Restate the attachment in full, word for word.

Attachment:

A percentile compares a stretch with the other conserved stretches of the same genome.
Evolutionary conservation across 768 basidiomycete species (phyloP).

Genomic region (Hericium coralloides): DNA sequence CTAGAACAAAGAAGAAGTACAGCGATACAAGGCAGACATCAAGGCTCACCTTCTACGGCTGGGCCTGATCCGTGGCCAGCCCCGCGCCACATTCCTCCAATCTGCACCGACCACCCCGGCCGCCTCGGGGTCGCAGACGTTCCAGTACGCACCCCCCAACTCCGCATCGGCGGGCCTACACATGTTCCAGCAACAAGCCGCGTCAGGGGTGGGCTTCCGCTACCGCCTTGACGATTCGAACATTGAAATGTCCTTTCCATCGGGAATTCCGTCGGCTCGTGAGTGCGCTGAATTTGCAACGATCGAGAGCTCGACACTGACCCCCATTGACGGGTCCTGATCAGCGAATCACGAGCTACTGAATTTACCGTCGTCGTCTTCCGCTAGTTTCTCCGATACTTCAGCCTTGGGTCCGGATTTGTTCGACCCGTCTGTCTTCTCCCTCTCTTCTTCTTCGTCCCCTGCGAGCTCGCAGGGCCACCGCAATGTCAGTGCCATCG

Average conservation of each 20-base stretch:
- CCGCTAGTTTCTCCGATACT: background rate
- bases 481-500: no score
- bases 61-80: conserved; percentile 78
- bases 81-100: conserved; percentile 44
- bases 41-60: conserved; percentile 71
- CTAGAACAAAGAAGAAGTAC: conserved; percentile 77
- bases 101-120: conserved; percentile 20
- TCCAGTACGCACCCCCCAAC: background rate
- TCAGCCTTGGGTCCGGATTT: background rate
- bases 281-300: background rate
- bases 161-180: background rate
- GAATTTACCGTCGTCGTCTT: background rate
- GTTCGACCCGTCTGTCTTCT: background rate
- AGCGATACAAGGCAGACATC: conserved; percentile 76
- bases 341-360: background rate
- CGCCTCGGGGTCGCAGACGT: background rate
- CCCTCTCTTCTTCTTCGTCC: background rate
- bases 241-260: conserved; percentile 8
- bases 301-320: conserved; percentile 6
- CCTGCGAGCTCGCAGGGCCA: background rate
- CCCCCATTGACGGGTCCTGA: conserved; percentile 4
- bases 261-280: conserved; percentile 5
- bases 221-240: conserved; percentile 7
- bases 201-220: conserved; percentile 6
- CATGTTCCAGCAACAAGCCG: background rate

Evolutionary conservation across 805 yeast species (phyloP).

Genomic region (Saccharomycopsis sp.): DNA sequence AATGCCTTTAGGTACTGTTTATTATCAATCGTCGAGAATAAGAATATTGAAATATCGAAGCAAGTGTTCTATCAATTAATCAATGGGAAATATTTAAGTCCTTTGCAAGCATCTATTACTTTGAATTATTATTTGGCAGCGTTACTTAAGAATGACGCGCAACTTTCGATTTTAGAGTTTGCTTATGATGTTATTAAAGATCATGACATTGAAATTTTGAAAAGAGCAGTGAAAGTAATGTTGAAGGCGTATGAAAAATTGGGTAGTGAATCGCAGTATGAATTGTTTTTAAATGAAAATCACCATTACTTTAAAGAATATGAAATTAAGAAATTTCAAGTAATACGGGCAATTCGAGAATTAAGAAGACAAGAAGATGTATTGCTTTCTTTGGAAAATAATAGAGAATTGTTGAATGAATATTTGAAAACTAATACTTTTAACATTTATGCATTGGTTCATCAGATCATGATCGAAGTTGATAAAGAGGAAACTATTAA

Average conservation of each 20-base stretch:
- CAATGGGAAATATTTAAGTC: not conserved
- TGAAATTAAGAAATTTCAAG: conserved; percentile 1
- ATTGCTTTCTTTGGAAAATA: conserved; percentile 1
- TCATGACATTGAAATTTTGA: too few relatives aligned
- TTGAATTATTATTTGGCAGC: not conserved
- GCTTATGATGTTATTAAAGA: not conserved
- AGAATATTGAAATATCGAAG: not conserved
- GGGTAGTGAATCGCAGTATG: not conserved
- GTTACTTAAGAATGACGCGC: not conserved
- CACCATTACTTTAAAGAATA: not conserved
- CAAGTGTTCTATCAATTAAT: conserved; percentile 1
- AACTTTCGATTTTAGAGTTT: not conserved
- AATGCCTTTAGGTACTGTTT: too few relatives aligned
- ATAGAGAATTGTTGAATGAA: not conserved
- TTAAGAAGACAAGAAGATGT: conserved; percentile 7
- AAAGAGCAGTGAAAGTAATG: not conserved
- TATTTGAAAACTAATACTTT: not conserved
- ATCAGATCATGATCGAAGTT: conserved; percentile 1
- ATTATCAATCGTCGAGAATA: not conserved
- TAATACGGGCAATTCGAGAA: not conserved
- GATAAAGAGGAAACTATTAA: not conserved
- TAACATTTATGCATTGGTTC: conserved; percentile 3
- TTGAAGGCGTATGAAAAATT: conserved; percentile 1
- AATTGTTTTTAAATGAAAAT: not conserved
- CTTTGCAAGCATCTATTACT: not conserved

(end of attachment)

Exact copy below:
A percentile compares a stretch with the other conserved stretches of the same genome.
Evolutionary conservation across 768 basidiomycete species (phyloP).

Genomic region (Hericium coralloides): DNA sequence CTAGAACAAAGAAGAAGTACAGCGATACAAGGCAGACATCAAGGCTCACCTTCTACGGCTGGGCCTGATCCGTGGCCAGCCCCGCGCCACATTCCTCCAATCTGCACCGACCACCCCGGCCGCCTCGGGGTCGCAGACGTTCCAGTACGCACCCCCCAACTCCGCATCGGCGGGCCTACACATGTTCCAGCAACAAGCCGCGTCAGGGGTGGGCTTCCGCTACCGCCTTGACGATTCGAACATTGAAATGTCCTTTCCATCGGGAATTCCGTCGGCTCGTGAGTGCGCTGAATTTGCAACGATCGAGAGCTCGACACTGACCCCCATTGACGGGTCCTGATCAGCGAATCACGAGCTACTGAATTTACCGTCGTCGTCTTCCGCTAGTTTCTCCGATACTTCAGCCTTGGGTCCGGATTTGTTCGACCCGTCTGTCTTCTCCCTCTCTTCTTCTTCGTCCCCTGCGAGCTCGCAGGGCCACCGCAATGTCAGTGCCATCG

Average conservation of each 20-base stretch:
- CCGCTAGTTTCTCCGATACT: background rate
- bases 481-500: no score
- bases 61-80: conserved; percentile 78
- bases 81-100: conserved; percentile 44
- bases 41-60: conserved; percentile 71
- CTAGAACAAAGAAGAAGTAC: conserved; percentile 77
- bases 101-120: conserved; percentile 20
- TCCAGTACGCACCCCCCAAC: background rate
- TCAGCCTTGGGTCCGGATTT: background rate
- bases 281-300: background rate
- bases 161-180: background rate
- GAATTTACCGTCGTCGTCTT: background rate
- GTTCGACCCGTCTGTCTTCT: background rate
- AGCGATACAAGGCAGACATC: conserved; percentile 76
- bases 341-360: background rate
- CGCCTCGGGGTCGCAGACGT: background rate
- CCCTCTCTTCTTCTTCGTCC: background rate
- bases 241-260: conserved; percentile 8
- bases 301-320: conserved; percentile 6
- CCTGCGAGCTCGCAGGGCCA: background rate
- CCCCCATTGACGGGTCCTGA: conserved; percentile 4
- bases 261-280: conserved; percentile 5
- bases 221-240: conserved; percentile 7
- bases 201-220: conserved; percentile 6
- CATGTTCCAGCAACAAGCCG: background rate

Evolutionary conservation across 805 yeast species (phyloP).

Genomic region (Saccharomycopsis sp.): DNA sequence AATGCCTTTAGGTACTGTTTATTATCAATCGTCGAGAATAAGAATATTGAAATATCGAAGCAAGTGTTCTATCAATTAATCAATGGGAAATATTTAAGTCCTTTGCAAGCATCTATTACTTTGAATTATTATTTGGCAGCGTTACTTAAGAATGACGCGCAACTTTCGATTTTAGAGTTTGCTTATGATGTTATTAAAGATCATGACATTGAAATTTTGAAAAGAGCAGTGAAAGTAATGTTGAAGGCGTATGAAAAATTGGGTAGTGAATCGCAGTATGAATTGTTTTTAAATGAAAATCACCATTACTTTAAAGAATATGAAATTAAGAAATTTCAAGTAATACGGGCAATTCGAGAATTAAGAAGACAAGAAGATGTATTGCTTTCTTTGGAAAATAATAGAGAATTGTTGAATGAATATTTGAAAACTAATACTTTTAACATTTATGCATTGGTTCATCAGATCATGATCGAAGTTGATAAAGAGGAAACTATTAA

Average conservation of each 20-base stretch:
- CAATGGGAAATATTTAAGTC: not conserved
- TGAAATTAAGAAATTTCAAG: conserved; percentile 1
- ATTGCTTTCTTTGGAAAATA: conserved; percentile 1
- TCATGACATTGAAATTTTGA: too few relatives aligned
- TTGAATTATTATTTGGCAGC: not conserved
- GCTTATGATGTTATTAAAGA: not conserved
- AGAATATTGAAATATCGAAG: not conserved
- GGGTAGTGAATCGCAGTATG: not conserved
- GTTACTTAAGAATGACGCGC: not conserved
- CACCATTACTTTAAAGAATA: not conserved
- CAAGTGTTCTATCAATTAAT: conserved; percentile 1
- AACTTTCGATTTTAGAGTTT: not conserved
- AATGCCTTTAGGTACTGTTT: too few relatives aligned
- ATAGAGAATTGTTGAATGAA: not conserved
- TTAAGAAGACAAGAAGATGT: conserved; percentile 7
- AAAGAGCAGTGAAAGTAATG: not conserved
- TATTTGAAAACTAATACTTT: not conserved
- ATCAGATCATGATCGAAGTT: conserved; percentile 1
- ATTATCAATCGTCGAGAATA: not conserved
- TAATACGGGCAATTCGAGAA: not conserved
- GATAAAGAGGAAACTATTAA: not conserved
- TAACATTTATGCATTGGTTC: conserved; percentile 3
- TTGAAGGCGTATGAAAAATT: conserved; percentile 1
- AATTGTTTTTAAATGAAAAT: not conserved
- CTTTGCAAGCATCTATTACT: not conserved